Millie Goldsholl’s Rebellion of the Flowers (1992) appears to be the last film she completed and one that she poured an incredible amount of creative passion and energy into. Completed three years before her husband’s death, the film is dedicated to “Morton Goldsholl and the Good People who resist the abuse of power in any form.” It’s easy to see Millie’s love and admiration for her husband reflected in the content of the film—in particular its emphasis on respect, humility, and equality.
Narrated by Shepard Strudwick, Rebellion of the Flowers tells the story of a gardener, Jan, who “understood nature’s needs” and worked hard to grow and care for his plants. He protected and looked after his flowers, providing them with “love and gentle care.” He took great pride in his work and, as a result of his labor, felt “filled with purpose” and “close to God.” However, Jan’s love and adoration of the flowers transforms into a distortion of his power, as he becomes jealous of the flowers bowing “under the intense authority of the sun.” Jan’s body reflects this internal transformation, and he becomes a looming totalitarian figure demanding the obedience of his flowers.
When he realizes that his shadow can block the sun, the flowers rebel and twist around his body, drawing him into the earth. The next morning, the sun comes out, and a “sparking and sweet smell” (perhaps Jan’s body transformed into metaphorical fertilizer) mixes with the natural perfume of the flowers.
Rebellion of the Flowers is an uncommon instance in CFA’s collections in that the Goldsholl Collection also holds a wealth of film material associated with its creation. Beyond a few finished positive prints, the collection contains edited negatives, negative trims, internegatives, interpositives, work prints, and magnetic soundtrack reels. While the positive prints are the most immediately useful for actually being able to watch the film, these elements are also important to preserving the work in its entirety and understanding how the project developed for Millie over time.
Most of the film elements are either labeled or on film stock dated 1991 or 1992, when the film was completed. Even so, we’re able to trace through the film stocks of other elements that Millie actually started work on the film at least ten years before then. One negative trim is dated to 7-30-80, while in a work print labeled “1992-06-12, re-edited by Millie,” there are sections of the film printed onto film stock dating to 1985 and even 1981. The 1981 stock in particular dates to before the Eastman LPP “no-fade” stock used for all other more recent elements of the film, meaning the 1981 portions have all nearly completely faded to magenta, while the remainder of the work print has held its color well.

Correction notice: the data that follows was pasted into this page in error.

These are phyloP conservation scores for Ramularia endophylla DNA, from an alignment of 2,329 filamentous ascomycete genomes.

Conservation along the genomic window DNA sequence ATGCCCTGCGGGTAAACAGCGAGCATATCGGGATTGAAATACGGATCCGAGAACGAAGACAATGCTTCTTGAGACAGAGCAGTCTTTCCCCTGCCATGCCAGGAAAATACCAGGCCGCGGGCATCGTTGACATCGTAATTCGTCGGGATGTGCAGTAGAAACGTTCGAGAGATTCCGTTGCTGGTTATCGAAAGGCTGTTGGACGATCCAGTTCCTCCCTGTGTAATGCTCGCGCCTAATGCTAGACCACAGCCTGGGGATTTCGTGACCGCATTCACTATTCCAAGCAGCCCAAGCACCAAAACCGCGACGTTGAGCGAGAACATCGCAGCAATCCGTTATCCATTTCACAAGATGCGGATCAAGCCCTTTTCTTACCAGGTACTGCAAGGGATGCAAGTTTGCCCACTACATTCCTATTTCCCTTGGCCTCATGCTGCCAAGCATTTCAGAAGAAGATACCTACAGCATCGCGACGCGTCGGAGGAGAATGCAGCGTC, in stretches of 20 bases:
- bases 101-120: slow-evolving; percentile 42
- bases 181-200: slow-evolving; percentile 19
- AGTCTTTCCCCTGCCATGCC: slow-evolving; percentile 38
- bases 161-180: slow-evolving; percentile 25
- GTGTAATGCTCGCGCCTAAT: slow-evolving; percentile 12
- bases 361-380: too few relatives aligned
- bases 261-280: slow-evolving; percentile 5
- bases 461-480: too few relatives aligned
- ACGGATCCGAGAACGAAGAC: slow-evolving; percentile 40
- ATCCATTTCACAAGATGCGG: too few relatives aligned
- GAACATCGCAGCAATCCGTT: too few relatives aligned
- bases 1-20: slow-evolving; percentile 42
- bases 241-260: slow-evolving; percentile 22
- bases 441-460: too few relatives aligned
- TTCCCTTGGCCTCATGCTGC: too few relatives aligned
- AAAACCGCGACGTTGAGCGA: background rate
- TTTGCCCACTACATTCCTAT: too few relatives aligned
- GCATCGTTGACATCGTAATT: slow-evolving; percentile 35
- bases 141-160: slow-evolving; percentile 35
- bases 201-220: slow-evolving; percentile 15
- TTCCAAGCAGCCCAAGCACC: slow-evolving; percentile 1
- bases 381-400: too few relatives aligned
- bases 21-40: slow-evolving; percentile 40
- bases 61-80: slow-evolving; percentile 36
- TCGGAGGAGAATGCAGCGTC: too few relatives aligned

The dates on the work print corroborate a comment made in a 1994 review of the Tenth Annual Chicago International Children’s Film Festival written for ASIFA Central, the Midwest USA Chapter of ASIFA (l’Association Internationale du Film d’Animation), of which Millie was a member. Referring to the Chicago premiere of “Millie Goldsholl’s long awaited ‘Rebellion of the Flowers’” suggests there had been news of its production for years prior.
The various elements offer a record of how the film was made, not just when. For the most part, the negatives were exposed through a gate larger than the final print, so there are notes or extra imagery on the edges that were cropped off when making the positive version. The many layers of hand-drawn cel animation were kept in registration by pins at the top or side of the sheets, which get preserved on a few of the negatives. For some of the close-ups on flowers in the film, the negatives show images with the scientific names of the flowers written beside them. There are also color test cards, leader ladies, slates specifying the negative roll, and plenty of grease pencil markings throughout as editing took place and changes made.
For now, we chose one positive print labeled “virgin release print” to scan and prepare for digital exhibition, while the other elements were cleaned, repaired, and rehoused for storage and future research. This is all without having an opportunity to transfer the full-coat magnetic sound reels, which may contain additional audio beyond what’s heard in the film, such as outtakes or spontaneous noise captured during recording.
Perhaps because the film took over 10 years to complete and was worked on by a relatively large team of animators (including Ken Mundie, Paul Jessel, Marie Cenkner, Dan Chessher, Mary Jones, and John Weber), its style is quite different than other films made by Millie and the film division at Goldsholl Associates. Drawn illustrations of the flowers and natural world are contrasted with the domineering and almost grotesque figure of Jan. Images of flower petals delicately unfolding are animated with extreme sensitivity. Superimpositions and slow cross-dissolves are used to evoke a sense of fluidity within the natural world.
Rebellion of the Flowers’ critique of power and authority resonates with another award-winning hand-drawn animation created by Millie Goldsholl, Up is Down (1969), that tells the story of a boy who sees the world differently than others and, as a result, is considered a threat to society. Efforts to transform the boy’s positive and hopeful worldview are unsuccessful, and he revolts by asking society to reevaluate its values. Dedicated to Martin Luther King, Jr., the film reflects an emphasis on political and social consciousness that can be seen in the Goldsholl studio’s progressive attitude and early emphasis on gender and racial equality in their hiring practices.